As a college basketball fan (and if you are too) can we just acknowledge how amazing the tournament this year has been? Upset after upset, buzzer beater after buzzer beater, unless you bet your life savings on Michigan State winning it all, it is almost impossible to not love this March Madness.
One thought I also have this time of year is why do we love underdogs and upsets so much. This can be seen in so much more than just college basketball.
Almost every superhero started as a loser before some freak accident.
We love Cinderella and she is probably everyone’s favorite Disney Princess (Mine’s Rapunzel in Tangled but I feel like that is cheating).
We cheer for the nerdy girl in the rom-com and hate the cheerleader.
The reason we do this is because we often see ourselves as underdogs. We live lives and undersell ourselves and our experiences. We compare ourselves to the dorky guy or the quirky girl, but not the other characters. Don’t tell me you didn’t watch 500 Days of Summer for the first time and be like, "This is too real. I'm just like Joseph Gordon-Levitt in this."
We can view ourselves as the underdog, but really we can be the exact opposite. We can be prideful and jerks and not even notice it. We can be cynical from afar and justify that it is ok because we are doing it from afar. Sometimes we live like Duke basketball but think of ourselves as Mercer (Sorry Duke fans). It is easier to want to be the sad person who succeeds than as the happy person who fails.
If we are honest with ourselves, the "big guy" in the tournament, and life wins way more often.
The lowest seed to ever win the tournament was an eight seed when the 1985 Villanova Wildcats did the improbable and upset Georgetown in the championship game. One seeds in the tournament have won the championship significantly more than any other and the Final Four is usually built up of seeds one through three.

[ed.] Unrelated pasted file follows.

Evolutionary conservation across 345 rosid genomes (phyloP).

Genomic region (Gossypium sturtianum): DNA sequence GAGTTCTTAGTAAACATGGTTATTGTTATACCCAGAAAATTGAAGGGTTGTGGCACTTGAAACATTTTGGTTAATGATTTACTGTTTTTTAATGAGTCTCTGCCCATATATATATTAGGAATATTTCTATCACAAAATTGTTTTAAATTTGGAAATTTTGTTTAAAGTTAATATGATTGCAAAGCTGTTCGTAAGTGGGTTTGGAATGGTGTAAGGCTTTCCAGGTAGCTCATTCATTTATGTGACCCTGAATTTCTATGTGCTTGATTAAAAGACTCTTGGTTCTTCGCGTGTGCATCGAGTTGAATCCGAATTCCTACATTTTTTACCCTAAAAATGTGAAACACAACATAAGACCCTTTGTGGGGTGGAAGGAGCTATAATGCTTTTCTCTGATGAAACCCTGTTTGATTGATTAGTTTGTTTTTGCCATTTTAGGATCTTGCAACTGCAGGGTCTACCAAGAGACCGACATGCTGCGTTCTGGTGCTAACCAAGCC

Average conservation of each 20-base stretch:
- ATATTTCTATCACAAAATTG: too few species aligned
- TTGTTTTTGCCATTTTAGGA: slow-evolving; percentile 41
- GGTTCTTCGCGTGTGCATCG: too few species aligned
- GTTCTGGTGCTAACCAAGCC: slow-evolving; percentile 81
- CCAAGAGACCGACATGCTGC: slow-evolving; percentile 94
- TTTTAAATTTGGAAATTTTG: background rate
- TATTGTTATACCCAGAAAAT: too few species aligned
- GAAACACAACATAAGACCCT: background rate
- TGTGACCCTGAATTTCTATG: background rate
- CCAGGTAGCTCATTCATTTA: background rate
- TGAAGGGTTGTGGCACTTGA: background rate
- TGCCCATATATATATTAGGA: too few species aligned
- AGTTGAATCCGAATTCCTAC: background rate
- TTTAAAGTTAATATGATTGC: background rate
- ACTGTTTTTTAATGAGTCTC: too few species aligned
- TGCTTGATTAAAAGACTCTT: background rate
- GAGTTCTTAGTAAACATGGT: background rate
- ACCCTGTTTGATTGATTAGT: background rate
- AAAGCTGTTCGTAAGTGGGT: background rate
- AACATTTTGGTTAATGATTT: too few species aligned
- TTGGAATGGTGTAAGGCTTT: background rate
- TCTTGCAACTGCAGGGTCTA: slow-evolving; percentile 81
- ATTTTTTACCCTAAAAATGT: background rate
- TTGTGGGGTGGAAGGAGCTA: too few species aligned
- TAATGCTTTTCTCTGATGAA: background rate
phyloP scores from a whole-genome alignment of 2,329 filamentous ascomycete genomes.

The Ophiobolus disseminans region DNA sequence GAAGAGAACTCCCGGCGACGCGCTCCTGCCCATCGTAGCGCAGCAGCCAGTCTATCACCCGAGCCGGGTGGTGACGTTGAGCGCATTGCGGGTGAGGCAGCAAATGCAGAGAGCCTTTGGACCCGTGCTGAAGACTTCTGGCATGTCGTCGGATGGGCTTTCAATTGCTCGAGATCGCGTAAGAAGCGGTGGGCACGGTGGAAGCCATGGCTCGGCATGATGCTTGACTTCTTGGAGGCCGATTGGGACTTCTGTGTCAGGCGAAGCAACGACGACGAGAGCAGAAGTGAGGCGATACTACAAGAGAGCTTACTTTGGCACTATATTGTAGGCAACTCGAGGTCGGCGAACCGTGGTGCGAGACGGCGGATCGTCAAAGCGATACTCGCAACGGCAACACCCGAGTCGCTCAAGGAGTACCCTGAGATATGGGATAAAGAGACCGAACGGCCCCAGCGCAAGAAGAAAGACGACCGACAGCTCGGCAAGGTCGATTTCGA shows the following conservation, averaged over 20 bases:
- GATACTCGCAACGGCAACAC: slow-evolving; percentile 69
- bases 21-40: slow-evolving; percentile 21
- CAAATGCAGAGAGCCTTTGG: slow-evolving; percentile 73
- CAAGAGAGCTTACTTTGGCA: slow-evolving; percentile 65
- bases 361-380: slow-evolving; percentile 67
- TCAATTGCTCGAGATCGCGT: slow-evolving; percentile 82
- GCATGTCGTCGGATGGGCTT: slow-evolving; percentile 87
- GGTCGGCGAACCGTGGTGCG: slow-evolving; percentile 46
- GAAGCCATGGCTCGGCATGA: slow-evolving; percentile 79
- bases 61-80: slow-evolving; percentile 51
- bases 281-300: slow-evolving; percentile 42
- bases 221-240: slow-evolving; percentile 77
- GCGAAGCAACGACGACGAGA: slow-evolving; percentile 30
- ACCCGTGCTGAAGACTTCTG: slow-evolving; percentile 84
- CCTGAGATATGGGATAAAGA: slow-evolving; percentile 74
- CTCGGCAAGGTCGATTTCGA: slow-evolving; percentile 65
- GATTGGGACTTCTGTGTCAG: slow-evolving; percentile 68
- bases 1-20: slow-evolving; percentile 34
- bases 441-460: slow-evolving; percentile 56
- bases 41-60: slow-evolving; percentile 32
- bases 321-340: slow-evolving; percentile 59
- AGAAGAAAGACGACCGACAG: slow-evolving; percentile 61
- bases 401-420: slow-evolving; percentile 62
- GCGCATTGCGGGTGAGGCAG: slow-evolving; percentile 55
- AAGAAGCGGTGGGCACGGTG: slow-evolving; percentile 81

Upsets do not happen that often in life either. The strong get stronger and the weaker get weaker.
The rarity is another reason we love them so much. It is why we want a lot of things in life to look like an underdog winning because it is a lot cooler than what usually happens.
I think we do this with Jesus a lot. We make it seem like Jesus' victories are an upset over the evil powers of the world, but they are not, because he will always have more power than the world. God will always win. God is a "one seed" and the world is a "sixteen seed," but I feel like we, myself included, sometimes flip that script.
Palm Sunday (which is today) and all of Holy Week are a perfect example of this. During Holy Week, Jesus appears to go from a “one seed” on Sunday to a “sixteen seed” on Friday and back to a “one seed” on Sunday, or so it appears. John Mark McMillan describes this in his song, Death in His Grave, as "On Friday a thief, on Sunday a King."
Christ was still a king on Friday, but human perception of him was as a thief. During the crucifixion, it appears that Jesus is powerless, but that is when he is the most powerful. That was when His love was greatest. That was when His humility was the greatest. That was when He had the greatest victory…the victory over death.
Maybe we make the appearance of the crucifixion and resurrection being an upset so it seems better because upsets in our human life are better.
Upsets aren't really an upset, though. Middle Tennessee for one day was better than Michigan State. Before and after that day they most likely aren’t a better basketball team, but for that day, they are (sorry that was kind of meta).
Most teams that have a first-round upset do not go on past that. Middle Tennessee can beat MSU, but get beat by Syracuse in the next round, but Christ's victory is eternal. Christ is strong every day. That is what is so great about Christ. Christ can, and does, beat death every single day and that victory is not an upset. It is easier to see the power of death than the power of Christ some days, but just because that is what we see does not mean it is true.
We need to stop selling Christ short. He has so much power; more power than we can comprehend. Christ does not lose. Our human perception might view his victories sometimes as an upset and other times as a predicted blowout, but they are always the later of the two. Christ's victories are consistent and great. Christ helps us upset the world with his love because we are weak and he is strong.